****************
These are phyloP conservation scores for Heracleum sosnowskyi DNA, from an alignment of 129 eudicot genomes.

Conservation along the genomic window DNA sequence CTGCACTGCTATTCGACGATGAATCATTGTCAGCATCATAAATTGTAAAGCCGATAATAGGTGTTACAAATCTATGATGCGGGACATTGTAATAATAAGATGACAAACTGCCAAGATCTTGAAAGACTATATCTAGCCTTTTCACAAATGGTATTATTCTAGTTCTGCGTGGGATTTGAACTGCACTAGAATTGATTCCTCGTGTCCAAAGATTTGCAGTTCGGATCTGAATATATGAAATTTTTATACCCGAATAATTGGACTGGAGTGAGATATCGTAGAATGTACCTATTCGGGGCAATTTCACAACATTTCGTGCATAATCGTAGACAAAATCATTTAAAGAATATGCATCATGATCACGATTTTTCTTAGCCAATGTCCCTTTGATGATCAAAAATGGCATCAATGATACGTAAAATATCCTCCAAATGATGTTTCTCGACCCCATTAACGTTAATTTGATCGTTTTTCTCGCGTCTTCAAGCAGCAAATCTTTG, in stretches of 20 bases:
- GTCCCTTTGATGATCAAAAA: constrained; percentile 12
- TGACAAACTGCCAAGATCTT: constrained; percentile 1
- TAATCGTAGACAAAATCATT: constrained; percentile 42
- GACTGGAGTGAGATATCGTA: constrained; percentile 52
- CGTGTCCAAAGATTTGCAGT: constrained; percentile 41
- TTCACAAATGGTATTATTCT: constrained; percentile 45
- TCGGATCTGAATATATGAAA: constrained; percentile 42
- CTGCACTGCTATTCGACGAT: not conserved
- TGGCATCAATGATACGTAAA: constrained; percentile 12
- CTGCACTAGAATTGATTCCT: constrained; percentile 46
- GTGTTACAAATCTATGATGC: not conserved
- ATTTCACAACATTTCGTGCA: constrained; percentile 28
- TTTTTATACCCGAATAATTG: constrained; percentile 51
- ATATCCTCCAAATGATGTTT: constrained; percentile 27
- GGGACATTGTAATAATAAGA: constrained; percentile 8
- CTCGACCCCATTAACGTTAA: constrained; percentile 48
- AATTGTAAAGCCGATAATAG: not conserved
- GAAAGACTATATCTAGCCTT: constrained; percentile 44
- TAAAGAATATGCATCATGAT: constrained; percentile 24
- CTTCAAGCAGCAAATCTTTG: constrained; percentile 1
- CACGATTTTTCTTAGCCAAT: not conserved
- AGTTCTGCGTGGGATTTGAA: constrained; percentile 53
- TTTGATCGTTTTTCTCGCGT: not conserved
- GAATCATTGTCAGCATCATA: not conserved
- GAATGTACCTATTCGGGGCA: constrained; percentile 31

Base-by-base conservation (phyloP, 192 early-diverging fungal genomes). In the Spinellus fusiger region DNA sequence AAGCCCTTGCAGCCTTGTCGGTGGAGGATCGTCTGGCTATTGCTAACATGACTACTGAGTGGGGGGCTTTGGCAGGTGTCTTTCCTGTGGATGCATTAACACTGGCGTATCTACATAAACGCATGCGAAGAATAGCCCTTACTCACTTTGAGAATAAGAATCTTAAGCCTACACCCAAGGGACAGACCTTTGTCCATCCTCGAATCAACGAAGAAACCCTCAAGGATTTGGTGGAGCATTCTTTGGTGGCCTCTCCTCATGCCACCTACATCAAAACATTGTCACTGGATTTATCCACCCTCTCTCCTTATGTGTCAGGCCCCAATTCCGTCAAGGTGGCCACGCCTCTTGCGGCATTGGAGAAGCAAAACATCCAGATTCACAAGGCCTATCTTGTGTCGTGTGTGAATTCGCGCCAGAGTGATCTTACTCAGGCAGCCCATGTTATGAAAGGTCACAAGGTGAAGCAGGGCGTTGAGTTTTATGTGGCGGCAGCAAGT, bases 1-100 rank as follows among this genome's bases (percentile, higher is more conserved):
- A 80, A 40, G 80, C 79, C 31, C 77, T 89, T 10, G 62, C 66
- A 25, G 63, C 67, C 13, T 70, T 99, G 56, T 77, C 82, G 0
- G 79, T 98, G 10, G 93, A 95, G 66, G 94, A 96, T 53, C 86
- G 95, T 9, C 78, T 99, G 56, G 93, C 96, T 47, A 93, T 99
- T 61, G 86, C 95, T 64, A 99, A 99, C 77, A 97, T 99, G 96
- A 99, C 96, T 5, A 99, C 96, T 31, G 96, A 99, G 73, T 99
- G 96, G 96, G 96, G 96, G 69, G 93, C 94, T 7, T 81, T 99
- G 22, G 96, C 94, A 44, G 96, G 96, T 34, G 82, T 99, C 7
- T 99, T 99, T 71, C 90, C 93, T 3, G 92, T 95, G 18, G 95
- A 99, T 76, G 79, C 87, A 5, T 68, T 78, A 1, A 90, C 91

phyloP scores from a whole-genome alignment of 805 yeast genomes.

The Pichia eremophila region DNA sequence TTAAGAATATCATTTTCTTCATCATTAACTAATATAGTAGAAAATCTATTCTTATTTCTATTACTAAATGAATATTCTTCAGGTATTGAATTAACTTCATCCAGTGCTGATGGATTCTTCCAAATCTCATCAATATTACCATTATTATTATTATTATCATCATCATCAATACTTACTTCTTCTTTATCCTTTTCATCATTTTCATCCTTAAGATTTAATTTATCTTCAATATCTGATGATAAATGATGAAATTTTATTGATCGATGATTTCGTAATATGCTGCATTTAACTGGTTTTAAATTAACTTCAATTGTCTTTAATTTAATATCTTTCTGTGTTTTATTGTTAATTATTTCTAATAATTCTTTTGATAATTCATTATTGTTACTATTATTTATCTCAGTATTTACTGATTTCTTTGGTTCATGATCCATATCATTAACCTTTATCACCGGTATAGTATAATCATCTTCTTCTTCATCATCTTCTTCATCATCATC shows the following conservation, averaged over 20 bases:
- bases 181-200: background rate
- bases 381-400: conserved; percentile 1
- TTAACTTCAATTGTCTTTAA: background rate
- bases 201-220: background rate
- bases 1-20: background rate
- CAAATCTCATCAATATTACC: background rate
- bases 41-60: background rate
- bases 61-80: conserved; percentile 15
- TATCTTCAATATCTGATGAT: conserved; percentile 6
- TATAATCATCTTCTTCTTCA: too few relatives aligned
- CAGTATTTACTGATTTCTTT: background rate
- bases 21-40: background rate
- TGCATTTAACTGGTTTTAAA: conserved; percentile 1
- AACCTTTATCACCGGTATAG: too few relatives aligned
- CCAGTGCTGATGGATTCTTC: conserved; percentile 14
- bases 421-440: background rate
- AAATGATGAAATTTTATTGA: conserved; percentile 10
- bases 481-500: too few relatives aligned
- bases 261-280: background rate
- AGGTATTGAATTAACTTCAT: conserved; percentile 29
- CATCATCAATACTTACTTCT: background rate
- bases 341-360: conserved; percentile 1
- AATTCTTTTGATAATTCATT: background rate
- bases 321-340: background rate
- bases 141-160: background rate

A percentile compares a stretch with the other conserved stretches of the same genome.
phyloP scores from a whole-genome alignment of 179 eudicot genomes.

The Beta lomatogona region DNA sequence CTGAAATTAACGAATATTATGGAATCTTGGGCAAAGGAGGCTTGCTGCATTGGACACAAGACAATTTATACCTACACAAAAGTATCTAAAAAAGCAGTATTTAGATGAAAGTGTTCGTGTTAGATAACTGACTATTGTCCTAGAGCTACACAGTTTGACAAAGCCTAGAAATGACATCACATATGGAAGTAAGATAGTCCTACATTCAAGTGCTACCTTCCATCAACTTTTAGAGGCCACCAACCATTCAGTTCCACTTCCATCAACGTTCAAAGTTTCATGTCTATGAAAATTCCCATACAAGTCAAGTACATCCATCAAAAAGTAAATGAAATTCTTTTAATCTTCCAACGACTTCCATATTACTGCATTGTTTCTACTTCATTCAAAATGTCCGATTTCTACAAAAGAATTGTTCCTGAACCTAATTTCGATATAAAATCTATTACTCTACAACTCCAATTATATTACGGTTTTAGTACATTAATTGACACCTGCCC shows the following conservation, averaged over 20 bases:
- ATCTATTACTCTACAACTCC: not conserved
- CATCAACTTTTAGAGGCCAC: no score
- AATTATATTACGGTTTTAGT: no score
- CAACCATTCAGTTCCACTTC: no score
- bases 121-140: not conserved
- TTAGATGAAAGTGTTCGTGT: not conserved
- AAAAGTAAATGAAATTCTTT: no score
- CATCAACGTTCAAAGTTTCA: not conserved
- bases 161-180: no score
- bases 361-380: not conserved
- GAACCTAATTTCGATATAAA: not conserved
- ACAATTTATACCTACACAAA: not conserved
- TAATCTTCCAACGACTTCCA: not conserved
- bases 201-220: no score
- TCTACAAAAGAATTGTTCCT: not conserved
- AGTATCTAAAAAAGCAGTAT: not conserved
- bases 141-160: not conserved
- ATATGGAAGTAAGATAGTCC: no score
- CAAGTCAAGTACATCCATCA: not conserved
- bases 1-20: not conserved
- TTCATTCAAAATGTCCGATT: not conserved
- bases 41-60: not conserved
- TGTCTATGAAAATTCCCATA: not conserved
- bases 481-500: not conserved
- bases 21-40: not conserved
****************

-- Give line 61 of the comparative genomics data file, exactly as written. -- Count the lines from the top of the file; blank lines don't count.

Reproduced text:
- CATCATCAATACTTACTTCT: background rate